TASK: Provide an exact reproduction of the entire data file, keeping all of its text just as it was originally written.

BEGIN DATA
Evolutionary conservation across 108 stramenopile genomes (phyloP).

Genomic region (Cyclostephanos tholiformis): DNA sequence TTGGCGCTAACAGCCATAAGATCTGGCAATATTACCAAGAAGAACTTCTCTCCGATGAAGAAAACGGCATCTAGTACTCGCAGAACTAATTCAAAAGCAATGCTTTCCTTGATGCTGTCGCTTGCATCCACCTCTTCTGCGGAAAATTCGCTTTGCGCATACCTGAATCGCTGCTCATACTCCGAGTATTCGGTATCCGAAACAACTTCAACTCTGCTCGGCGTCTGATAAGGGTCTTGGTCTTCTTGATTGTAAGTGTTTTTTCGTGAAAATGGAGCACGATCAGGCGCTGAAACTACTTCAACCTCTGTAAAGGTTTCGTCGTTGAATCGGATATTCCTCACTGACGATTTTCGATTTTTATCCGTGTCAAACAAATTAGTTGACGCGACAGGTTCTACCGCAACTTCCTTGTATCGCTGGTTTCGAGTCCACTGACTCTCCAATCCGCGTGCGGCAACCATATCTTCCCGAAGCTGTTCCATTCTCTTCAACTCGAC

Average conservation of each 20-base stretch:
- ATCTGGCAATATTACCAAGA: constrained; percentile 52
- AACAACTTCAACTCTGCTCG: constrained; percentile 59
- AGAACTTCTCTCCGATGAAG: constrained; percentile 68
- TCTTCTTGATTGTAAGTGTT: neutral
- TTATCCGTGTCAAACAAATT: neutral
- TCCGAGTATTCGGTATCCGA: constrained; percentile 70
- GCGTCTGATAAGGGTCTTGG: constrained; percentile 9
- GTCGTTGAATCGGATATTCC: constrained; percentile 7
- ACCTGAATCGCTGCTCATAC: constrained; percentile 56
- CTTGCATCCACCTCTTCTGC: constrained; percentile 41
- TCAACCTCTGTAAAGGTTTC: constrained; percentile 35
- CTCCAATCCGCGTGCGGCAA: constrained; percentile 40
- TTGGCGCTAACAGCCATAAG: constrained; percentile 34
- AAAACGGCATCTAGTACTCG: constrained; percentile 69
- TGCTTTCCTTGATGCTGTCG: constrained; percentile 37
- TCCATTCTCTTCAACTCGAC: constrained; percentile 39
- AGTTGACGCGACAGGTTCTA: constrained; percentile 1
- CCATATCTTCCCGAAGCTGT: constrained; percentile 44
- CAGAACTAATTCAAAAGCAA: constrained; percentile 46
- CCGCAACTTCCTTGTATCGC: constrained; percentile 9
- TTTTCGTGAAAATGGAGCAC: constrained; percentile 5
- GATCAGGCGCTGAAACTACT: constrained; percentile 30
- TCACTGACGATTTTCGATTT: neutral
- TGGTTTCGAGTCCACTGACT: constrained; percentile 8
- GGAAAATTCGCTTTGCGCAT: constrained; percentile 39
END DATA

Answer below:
Evolutionary conservation across 108 stramenopile genomes (phyloP).

Genomic region (Cyclostephanos tholiformis): DNA sequence TTGGCGCTAACAGCCATAAGATCTGGCAATATTACCAAGAAGAACTTCTCTCCGATGAAGAAAACGGCATCTAGTACTCGCAGAACTAATTCAAAAGCAATGCTTTCCTTGATGCTGTCGCTTGCATCCACCTCTTCTGCGGAAAATTCGCTTTGCGCATACCTGAATCGCTGCTCATACTCCGAGTATTCGGTATCCGAAACAACTTCAACTCTGCTCGGCGTCTGATAAGGGTCTTGGTCTTCTTGATTGTAAGTGTTTTTTCGTGAAAATGGAGCACGATCAGGCGCTGAAACTACTTCAACCTCTGTAAAGGTTTCGTCGTTGAATCGGATATTCCTCACTGACGATTTTCGATTTTTATCCGTGTCAAACAAATTAGTTGACGCGACAGGTTCTACCGCAACTTCCTTGTATCGCTGGTTTCGAGTCCACTGACTCTCCAATCCGCGTGCGGCAACCATATCTTCCCGAAGCTGTTCCATTCTCTTCAACTCGAC

Average conservation of each 20-base stretch:
- ATCTGGCAATATTACCAAGA: constrained; percentile 52
- AACAACTTCAACTCTGCTCG: constrained; percentile 59
- AGAACTTCTCTCCGATGAAG: constrained; percentile 68
- TCTTCTTGATTGTAAGTGTT: neutral
- TTATCCGTGTCAAACAAATT: neutral
- TCCGAGTATTCGGTATCCGA: constrained; percentile 70
- GCGTCTGATAAGGGTCTTGG: constrained; percentile 9
- GTCGTTGAATCGGATATTCC: constrained; percentile 7
- ACCTGAATCGCTGCTCATAC: constrained; percentile 56
- CTTGCATCCACCTCTTCTGC: constrained; percentile 41
- TCAACCTCTGTAAAGGTTTC: constrained; percentile 35
- CTCCAATCCGCGTGCGGCAA: constrained; percentile 40
- TTGGCGCTAACAGCCATAAG: constrained; percentile 34
- AAAACGGCATCTAGTACTCG: constrained; percentile 69
- TGCTTTCCTTGATGCTGTCG: constrained; percentile 37
- TCCATTCTCTTCAACTCGAC: constrained; percentile 39
- AGTTGACGCGACAGGTTCTA: constrained; percentile 1
- CCATATCTTCCCGAAGCTGT: constrained; percentile 44
- CAGAACTAATTCAAAAGCAA: constrained; percentile 46
- CCGCAACTTCCTTGTATCGC: constrained; percentile 9
- TTTTCGTGAAAATGGAGCAC: constrained; percentile 5
- GATCAGGCGCTGAAACTACT: constrained; percentile 30
- TCACTGACGATTTTCGATTT: neutral
- TGGTTTCGAGTCCACTGACT: constrained; percentile 8
- GGAAAATTCGCTTTGCGCAT: constrained; percentile 39